Could a vaccine for COVID-19 come from Napa?
Daniel Henderson, John H. Brown and Jan Van Prooyen, founders of Verndari, a Napa-based biotechnology company, hope so.
The three men have been working on a potential vaccine that could potentially save millions of lives around the world.
On Thursday the company announced that it will begin preclinical testing at UC Davis of a potential COVID-19 coronavirus vaccine, which will be administered using its patented microneedle array dermal patch.
“This is what I’ve trained to do,” said Daniel R. Henderson, Ph.D., CEO, and chief scientific officer of Verndari, Inc., during a phone interview. “The need is great.”
The medical scientist is optimistic about finding a vaccine, noting, “I’m working as hard now as I ever have in my life.”
However, “The scary thing is that we’re not in control,” said Henderson. “The virus is in control. The virus has no purpose in life other than to replicate.”
“We’re passing 60,000 deaths (in the U.S.) and we’re still in the second inning. This isn’t anywhere close to over.”
Verndari, Inc. was founded in 2015 after the three men met through connections at St. Mary’s Episcopal Church in Napa. Verndari is an Icelandic word that means guardian or protector, said Henderson.
The company has since developed the potential COVID-19 vaccine using single, purified protein antigens produced by genetic engineering, said a news release.
The vaccine candidate uses the COVID-19 “spike” protein that enables the virus to infect human cells.
Verndari, Inc. was founded “to enable a rapid response to new viral threats as well as to produce more effective vaccinations for existing viruses, such as seasonal flu, while sharply reducing costs and making vaccine administration much simpler,” said Henderson.
The testing will be conducted in laboratories at the University of California, Davis.
“Our new approach and previous vaccine work have enabled us to quickly develop a potential vaccine for COVID-19. UC Davis provides a world-class forum for testing,” said the news release.
Preclinical testing begins this week at UC Davis’ Mouse Biology Program.
Verndari, Inc. is also in discussions with the California National Primate Research Center at UC Davis to conduct further testing in nonhuman primates.
If the preclinical testing meets safety and efficacy goals, Phase 1 human clinical trials would begin.
Verndari estimates that testing from inception through Phase 1 human clinical trials will take approximately six months. The company is in consultation with the U.S. Food and Drug Administration using its Investigational New Drug (IND) submission.
The company isn’t the only one working on a possible vaccine. There are as many as 70 other such companies racing towards that goal, he said.
“We are excited to work with Verndari, Inc. to move its vaccine candidate through preclinical, and potentially clinical, studies,” said Prasant Mohapatra, vice chancellor for research at UC Davis.
“This collaboration illustrates one of many ways that UC Davis is leveraging our unique expertise and established platform built on previous research for HIV, Zika and human cytomegalovirus in order to advance knowledge and solutions specific to COVID-19,” he said.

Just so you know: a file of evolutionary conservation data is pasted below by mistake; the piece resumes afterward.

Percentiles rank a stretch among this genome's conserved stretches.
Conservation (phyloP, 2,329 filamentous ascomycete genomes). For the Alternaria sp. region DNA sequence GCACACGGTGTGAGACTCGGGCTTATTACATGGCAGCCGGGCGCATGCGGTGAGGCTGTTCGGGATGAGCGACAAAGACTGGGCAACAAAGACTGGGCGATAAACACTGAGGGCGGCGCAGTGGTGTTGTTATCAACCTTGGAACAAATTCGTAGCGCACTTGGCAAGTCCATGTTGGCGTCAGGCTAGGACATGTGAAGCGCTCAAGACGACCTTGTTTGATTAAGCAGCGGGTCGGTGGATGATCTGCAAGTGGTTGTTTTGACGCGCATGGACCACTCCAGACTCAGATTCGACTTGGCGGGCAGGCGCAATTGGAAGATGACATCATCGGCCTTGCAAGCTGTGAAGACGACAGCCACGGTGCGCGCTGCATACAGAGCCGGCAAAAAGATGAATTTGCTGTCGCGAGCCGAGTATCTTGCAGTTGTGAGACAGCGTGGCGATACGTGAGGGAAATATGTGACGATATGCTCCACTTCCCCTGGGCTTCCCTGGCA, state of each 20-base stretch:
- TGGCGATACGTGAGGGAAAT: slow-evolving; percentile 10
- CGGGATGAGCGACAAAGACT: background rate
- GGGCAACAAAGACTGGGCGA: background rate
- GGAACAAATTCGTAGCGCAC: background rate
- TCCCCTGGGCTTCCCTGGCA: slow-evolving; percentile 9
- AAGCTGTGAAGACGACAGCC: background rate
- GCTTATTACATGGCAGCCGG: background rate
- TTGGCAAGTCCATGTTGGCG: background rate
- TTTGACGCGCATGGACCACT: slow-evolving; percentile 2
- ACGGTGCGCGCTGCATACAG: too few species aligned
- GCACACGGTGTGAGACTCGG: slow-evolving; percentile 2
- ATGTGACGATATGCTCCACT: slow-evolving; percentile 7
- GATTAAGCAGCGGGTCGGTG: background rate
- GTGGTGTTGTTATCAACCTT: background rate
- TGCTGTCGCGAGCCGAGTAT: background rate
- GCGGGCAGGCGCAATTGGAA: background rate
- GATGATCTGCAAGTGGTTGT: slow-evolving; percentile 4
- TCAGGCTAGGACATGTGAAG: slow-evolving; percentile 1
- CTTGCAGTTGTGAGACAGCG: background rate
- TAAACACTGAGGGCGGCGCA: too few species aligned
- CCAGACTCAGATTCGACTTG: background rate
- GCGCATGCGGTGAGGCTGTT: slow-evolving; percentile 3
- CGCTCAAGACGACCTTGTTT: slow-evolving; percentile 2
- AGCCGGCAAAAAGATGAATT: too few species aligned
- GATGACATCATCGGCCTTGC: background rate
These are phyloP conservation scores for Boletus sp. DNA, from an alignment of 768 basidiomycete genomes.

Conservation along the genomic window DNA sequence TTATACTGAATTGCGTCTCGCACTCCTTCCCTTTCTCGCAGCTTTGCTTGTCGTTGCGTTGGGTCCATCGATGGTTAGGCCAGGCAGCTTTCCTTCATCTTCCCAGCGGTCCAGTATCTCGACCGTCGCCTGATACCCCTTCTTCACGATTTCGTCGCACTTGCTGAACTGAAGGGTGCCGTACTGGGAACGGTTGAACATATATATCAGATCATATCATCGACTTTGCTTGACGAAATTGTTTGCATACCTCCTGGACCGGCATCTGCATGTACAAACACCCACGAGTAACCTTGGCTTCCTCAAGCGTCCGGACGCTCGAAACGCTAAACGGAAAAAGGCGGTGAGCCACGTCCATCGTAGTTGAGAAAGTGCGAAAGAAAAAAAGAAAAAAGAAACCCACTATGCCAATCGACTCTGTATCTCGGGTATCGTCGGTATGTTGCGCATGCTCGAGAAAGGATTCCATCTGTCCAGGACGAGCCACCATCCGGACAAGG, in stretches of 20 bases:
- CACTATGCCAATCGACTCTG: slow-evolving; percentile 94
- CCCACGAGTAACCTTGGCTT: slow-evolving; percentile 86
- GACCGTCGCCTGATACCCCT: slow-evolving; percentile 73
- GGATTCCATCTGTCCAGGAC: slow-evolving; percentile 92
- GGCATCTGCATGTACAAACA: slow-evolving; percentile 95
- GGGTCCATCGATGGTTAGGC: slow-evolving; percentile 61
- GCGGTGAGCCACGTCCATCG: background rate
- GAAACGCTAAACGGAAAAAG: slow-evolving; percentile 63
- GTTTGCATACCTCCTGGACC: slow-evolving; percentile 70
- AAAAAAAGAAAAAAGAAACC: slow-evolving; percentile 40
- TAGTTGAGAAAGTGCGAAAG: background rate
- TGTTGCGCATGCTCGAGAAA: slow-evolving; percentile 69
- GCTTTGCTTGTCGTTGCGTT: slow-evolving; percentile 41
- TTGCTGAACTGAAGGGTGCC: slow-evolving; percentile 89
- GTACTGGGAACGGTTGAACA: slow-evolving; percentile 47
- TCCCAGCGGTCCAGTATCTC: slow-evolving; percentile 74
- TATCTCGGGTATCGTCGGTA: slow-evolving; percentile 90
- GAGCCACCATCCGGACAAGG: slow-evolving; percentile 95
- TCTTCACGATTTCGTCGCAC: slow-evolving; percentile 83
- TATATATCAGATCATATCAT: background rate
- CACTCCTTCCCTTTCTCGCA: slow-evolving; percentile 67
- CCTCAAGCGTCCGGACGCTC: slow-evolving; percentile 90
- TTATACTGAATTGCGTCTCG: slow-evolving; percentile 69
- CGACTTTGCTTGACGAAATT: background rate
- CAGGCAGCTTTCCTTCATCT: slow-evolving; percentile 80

“When we founded Verndari, Inc. we set about to transform the entire vaccination process, from development through vaccination,” said John H. Brown, president, and co-founder of Verndari, Inc.
“Our goal is to enable more rapid development of more effective vaccines for both existing and emerging diseases that can be delivered at lower cost to populations around the world.”
Verndari’s VaxiPatch is a complete single-dose vaccination kit that uses a dermal patch with a microneedle array to deliver vaccines to the arm.
The patch itself is a big deal because the technology eliminates the need for refrigeration, a major cost factor in vaccination, and facilitates high-volume, automated manufacturing of vaccines. The vaccine technology can be used for both existing vaccines and new vaccines developed to meet emerging threats.
The VaxiPatch kit reduces or eliminates the reliance on healthcare professionals to administer vaccines and the need for sterile use of a needle and syringe, said a news release. The vaccination is accomplished with a painless microneedle patch applied to the arm, which can potentially be self-administered.
The single-dose vaccination kit has the potential to be shipped around the world to enable simple shelter-in-place inoculation using a microneedle patch placed on the back of the arm.
What does Henderson want Napans to know about the company’s possible vaccine?
“I’d like them to know that one of their neighbors is trying to help. And that I’m optimistic that we will come up with a vaccine,” he said.
“You’ve got a bunch of guys in Napa that are trying to help and by the way we might really transform the way we do vaccines going forward,” with the VaxiPatch, “and that’s pretty cool.”
Editor’s note: Because of the health implications of the COVID-19 virus, this article is being made available free to subscribers and non-subscribers alike. If you’d like to join us in supporting the mission of local journalism, please visit napavalleyregister.com/members/join/
You can reach reporter Jennifer Huffman at 256-2218 or email@example.com
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